LMD wrote:I was led to this page regarding the above article which I wrote. I just wanted to clear something up about what modus said. He said "that is the etymological fallacy" regarding my examination of the word parts. However, to my knowledge the etymological fallacy says that it is not correct to assume the meaning of the word based SOLELY on its etymology. That is why I was careful to say "one useful way to discover a word's meaning..." Even dictionaries use etymology simply as one way to communicate meaning even just to show how the meaning changed. Etymology is just one way, but not the only way. I think I should have driven that point home a little more, by not only focusing on the Biblical usage to follow, but also in contemporary secular society showing alternative usage.
LMD wrote:Just curious, do you believe the King James Bible translators were incorrect in their translation of aphtharsia as "immortality?" The basic meaning of aphtharsia is incorruptible, but most scholars agree that the general meaning is immortality.
LMD wrote:Protestant Christians do think the KJV is infallible. They are the ones who will insist that aionios means eternal of its own merit, and in all cases.
The Justinian quote does show that he is equating a sense of endlessness to aionios life, and endlessness to punishment to reinforce aionios as endless. So also with Olympiadorus. And it is especially interesting that Justinian says that in opposition/contrast to Origin (who used the same word) who taught remedial aionios kolasin. I don't see why aionios must mean eternal in either case.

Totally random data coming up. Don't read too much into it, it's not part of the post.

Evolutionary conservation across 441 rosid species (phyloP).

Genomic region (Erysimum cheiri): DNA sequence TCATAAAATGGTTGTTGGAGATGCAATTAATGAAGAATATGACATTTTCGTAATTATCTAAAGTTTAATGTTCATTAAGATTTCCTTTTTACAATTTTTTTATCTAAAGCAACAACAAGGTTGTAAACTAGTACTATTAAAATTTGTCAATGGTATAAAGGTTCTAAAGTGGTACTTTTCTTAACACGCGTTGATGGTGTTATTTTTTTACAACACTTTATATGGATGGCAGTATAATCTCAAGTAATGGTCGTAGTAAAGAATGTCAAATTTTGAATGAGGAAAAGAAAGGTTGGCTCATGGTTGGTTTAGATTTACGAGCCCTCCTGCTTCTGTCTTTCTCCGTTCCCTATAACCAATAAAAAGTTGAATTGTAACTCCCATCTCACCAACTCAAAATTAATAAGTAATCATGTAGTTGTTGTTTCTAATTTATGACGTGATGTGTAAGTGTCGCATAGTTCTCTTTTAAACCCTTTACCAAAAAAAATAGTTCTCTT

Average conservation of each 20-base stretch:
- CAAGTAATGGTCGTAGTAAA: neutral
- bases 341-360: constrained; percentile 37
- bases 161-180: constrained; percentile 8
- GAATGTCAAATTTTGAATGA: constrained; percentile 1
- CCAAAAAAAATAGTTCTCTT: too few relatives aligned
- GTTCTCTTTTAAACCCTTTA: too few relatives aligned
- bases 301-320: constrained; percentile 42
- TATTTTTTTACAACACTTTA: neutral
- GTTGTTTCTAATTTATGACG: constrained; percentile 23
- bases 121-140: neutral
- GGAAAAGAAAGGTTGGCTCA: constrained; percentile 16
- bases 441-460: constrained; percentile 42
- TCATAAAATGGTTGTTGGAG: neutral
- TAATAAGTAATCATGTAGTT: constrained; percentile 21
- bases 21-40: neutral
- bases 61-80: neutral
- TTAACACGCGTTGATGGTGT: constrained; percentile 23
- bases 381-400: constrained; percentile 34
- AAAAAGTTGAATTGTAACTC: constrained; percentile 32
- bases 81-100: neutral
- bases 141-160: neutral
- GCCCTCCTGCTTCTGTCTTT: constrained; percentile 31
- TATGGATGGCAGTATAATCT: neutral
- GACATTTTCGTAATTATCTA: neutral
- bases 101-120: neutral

Yes, God is not subject to death by nature, or decay. However, I see no reason why either one could not be used to communicate a sense of conscious immortality. In the case of the NT they use both synonymously. But that does mean that you don't have to wonder why the translaters associated "non perishable" with God; it's because the Greek writers do it. BTW, just as a side note it is very interesting that the Bible contrasts "aionios kolasin" with "aionios zoe" rather than contrasting it with "anathasia zoe" (not a biblical term) or "apharthsia zoe" (not a biblical term). I just think that's interesting.
modus.irrealis wrote:About Olympiadorus, I'm now sure I misunderstood him. (The Greek passage is available online at http://www.toxolyros.gr/index.php?optio ... Itemid=857 if anybody's interested.) I stopped reading but in what comes after, he explicitly makes a distinction between aidios and aionios, so I don't understand why he seems to mix the two in the passage I quoted. But the distinction he makes is interesting, he takes aionios to mean being all in the now (he says we call god aionios because his existence is not in time but all time, present, past and future, is like now to him) while aidios means existing for all time (we don't call god aidios because his existence is not in time).
I'm still confused by the passage -- he says some sins are incurable and says the punishments are everlasting, and yet it's not to be understood as meaning for all ages. The only thing I can think of is that what he has in mind is a series of ages (or perhaps a cycle of ages), within which time exists and within which the punishment is everlasting, but the age might come to an end and the punishments with it. But you can ignore my comments on that passage now, since I'm not quite sure what to conclude from it.
modus.irrealis wrote:My point was that it doesn't show that aionios required any qualifications to mean endlessness, as you claimed. If you look at Justinian's argument he see "aionios" as itself implying endlessness, as he quotes 2 Thess 1:9, where his only point could be the use of aionios.